Young Adult Fiction! discussion

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The Classroom-(gen. discussion) > YA Cover Art -- Can You Say "Important"?

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message 1: by Ken (new)

Ken It's true of any book for any age group, but the coolness of a book cover in the YA genre is especially important. A pretty good book, like THE WEDNESDAY WARS, for instance, is crippled out of the gate by its lame hardcover artwork (or lack thereof).

What are some examples of outstanding, teenage-eye-grabbing covers you know of? How about some horrific ones?

And how do the covers (great/poor) match up with the contents? Grandma said we shouldn't judge books by their covers, but kids do...


message 2: by Ken (new)

Ken Wow. Craft is quite the artist. Very detailed stuff. And Midsummer Nights-Dreamy, in its way. Teenage girls is right -- this would spook the boys for sure.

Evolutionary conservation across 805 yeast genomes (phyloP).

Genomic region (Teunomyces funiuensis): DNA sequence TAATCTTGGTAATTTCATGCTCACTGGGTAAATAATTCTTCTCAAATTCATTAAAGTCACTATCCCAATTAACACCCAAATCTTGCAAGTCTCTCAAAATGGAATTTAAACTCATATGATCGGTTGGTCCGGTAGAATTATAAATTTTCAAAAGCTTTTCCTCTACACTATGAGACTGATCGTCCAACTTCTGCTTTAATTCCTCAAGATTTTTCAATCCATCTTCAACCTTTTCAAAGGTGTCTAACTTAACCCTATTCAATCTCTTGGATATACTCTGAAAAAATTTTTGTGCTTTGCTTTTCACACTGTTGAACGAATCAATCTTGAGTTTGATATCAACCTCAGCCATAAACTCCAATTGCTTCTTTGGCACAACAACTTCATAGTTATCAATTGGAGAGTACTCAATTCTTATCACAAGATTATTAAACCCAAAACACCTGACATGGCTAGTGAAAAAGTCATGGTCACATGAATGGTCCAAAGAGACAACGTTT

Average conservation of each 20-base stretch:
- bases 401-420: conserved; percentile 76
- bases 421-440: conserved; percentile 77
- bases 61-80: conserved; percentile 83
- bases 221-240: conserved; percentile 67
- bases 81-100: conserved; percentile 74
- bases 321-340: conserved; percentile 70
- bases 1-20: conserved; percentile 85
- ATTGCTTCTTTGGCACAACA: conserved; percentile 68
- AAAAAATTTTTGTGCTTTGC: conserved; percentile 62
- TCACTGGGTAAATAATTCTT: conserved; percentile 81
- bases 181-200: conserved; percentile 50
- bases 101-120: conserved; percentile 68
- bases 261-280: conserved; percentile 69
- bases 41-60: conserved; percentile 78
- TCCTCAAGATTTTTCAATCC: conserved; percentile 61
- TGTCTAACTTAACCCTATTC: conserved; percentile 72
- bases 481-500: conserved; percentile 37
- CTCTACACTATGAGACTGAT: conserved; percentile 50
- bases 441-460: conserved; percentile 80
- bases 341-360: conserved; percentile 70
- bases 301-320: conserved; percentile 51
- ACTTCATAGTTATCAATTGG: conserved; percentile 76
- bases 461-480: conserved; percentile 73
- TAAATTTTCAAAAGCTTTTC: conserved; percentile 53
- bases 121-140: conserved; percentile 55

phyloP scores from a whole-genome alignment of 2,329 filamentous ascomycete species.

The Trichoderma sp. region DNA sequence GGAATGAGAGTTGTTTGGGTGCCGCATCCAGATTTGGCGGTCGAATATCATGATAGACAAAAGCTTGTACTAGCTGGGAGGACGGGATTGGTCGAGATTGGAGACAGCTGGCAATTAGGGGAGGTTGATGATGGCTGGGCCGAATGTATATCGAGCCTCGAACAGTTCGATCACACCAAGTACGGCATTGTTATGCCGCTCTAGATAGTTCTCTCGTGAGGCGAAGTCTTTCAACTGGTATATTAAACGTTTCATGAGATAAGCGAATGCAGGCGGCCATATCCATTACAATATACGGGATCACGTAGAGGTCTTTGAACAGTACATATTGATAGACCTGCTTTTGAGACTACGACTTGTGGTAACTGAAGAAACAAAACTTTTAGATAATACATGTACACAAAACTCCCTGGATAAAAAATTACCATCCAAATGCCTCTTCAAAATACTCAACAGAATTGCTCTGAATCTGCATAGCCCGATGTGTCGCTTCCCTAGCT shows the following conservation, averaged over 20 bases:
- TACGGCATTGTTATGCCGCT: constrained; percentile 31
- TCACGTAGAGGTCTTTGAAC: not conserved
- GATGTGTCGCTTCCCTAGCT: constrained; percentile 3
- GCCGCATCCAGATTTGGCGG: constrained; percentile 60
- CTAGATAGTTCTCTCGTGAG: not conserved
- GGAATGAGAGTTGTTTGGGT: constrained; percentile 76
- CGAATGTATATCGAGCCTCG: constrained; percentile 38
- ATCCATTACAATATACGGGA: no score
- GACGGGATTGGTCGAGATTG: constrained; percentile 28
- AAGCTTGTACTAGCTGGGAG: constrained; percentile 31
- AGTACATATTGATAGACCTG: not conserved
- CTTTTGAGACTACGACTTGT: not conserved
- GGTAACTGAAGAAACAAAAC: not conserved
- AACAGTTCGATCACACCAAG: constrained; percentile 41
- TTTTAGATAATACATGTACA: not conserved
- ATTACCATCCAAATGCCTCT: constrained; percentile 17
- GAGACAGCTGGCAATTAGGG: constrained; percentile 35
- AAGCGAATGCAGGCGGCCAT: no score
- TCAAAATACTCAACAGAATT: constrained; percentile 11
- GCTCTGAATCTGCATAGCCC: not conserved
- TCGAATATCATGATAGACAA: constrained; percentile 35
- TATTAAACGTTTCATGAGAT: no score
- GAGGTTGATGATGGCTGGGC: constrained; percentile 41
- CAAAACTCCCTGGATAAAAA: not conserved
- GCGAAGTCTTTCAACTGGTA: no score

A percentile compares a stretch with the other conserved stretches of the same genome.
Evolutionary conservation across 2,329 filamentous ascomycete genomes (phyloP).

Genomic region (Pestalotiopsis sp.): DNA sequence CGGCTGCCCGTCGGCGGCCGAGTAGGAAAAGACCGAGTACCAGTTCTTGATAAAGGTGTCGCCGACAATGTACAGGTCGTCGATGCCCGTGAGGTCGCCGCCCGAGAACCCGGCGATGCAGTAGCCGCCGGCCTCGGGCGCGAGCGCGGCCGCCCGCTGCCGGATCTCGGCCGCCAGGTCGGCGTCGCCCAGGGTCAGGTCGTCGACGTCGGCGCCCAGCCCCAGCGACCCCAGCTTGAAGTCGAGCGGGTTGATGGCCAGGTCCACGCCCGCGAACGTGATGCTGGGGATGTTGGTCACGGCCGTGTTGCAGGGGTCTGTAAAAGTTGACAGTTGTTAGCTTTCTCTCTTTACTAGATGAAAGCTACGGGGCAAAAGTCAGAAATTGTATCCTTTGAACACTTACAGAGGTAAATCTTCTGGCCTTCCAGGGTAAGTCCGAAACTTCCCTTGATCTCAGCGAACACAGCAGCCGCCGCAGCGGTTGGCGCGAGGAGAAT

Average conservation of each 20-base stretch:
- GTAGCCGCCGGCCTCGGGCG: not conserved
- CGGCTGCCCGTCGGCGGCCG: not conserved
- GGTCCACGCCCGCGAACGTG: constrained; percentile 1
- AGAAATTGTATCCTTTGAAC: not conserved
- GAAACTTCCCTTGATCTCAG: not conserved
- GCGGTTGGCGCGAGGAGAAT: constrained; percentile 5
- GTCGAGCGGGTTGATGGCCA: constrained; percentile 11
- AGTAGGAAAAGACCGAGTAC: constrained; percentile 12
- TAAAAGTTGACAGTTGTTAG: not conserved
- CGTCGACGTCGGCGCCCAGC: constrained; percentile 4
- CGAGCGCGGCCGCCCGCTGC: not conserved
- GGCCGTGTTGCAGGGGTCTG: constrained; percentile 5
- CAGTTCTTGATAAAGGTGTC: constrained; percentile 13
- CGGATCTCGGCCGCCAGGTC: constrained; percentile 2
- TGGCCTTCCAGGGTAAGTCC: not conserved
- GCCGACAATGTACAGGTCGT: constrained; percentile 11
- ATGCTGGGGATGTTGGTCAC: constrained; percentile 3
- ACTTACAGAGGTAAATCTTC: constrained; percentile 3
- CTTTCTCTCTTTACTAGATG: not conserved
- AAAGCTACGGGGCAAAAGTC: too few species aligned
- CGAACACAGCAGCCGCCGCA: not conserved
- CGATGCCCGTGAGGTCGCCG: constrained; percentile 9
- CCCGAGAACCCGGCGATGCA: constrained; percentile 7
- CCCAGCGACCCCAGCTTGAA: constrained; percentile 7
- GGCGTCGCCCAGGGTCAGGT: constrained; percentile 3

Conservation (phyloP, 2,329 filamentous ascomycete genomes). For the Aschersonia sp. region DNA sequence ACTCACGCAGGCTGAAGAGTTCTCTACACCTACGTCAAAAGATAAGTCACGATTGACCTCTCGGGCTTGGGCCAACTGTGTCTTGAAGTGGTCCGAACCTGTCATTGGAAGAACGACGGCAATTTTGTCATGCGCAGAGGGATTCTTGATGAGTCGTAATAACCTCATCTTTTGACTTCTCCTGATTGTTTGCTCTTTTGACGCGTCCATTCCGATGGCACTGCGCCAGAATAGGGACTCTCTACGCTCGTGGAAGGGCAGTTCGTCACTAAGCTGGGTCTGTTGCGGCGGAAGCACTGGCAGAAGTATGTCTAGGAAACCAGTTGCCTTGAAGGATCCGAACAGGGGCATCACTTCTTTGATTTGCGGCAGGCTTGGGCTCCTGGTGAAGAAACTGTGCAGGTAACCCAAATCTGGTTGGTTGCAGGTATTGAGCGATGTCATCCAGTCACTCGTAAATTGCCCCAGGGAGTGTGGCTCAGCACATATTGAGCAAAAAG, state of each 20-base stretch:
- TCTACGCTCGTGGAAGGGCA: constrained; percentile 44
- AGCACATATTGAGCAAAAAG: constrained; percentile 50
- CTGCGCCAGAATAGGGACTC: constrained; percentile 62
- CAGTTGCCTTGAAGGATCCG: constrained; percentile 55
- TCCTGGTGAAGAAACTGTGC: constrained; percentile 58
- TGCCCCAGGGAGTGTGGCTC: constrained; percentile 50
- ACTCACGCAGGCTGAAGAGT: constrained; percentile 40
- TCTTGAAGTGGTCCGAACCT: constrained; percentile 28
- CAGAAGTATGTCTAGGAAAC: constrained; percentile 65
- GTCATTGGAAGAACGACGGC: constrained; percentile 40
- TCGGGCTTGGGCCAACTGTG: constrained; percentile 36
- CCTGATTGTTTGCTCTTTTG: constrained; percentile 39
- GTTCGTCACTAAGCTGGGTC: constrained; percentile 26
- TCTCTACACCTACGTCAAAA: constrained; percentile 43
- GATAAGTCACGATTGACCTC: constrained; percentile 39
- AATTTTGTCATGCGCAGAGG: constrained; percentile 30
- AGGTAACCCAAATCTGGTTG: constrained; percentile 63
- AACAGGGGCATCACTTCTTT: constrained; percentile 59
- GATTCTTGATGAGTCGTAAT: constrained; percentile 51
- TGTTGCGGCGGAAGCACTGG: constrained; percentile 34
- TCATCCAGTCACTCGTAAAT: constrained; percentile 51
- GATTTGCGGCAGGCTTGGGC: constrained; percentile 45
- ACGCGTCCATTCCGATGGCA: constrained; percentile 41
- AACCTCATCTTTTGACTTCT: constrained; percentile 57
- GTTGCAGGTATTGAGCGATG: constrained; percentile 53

message 3: by Lisa (new)

Lisa | 3 comments Well usually what happens to me is I head over to Barnes and Noble, make a mad dash to the teen section and scan the newly released books. I instantly cross off all of the ones with dragons or fairies on them, becasue that tells me it has more fantasy than I would be able to handle. I usually look for a nice simple, but intriguing cover. I also look a the title a lot to give me hints. If there is a word in the title that I have never heard of and know it's made up, definetly too much fantasy. But really what I do is open to the copyright page and read the little summary there. It's faster than reading the back or inside flap and usually is more accurate. I once read an inside flap that only talks about the main character's relationship with this guy, and yet the guy didn't even show up until three-quarters of the way through the book. Talk about deceptive.


message 4: by Ken (new)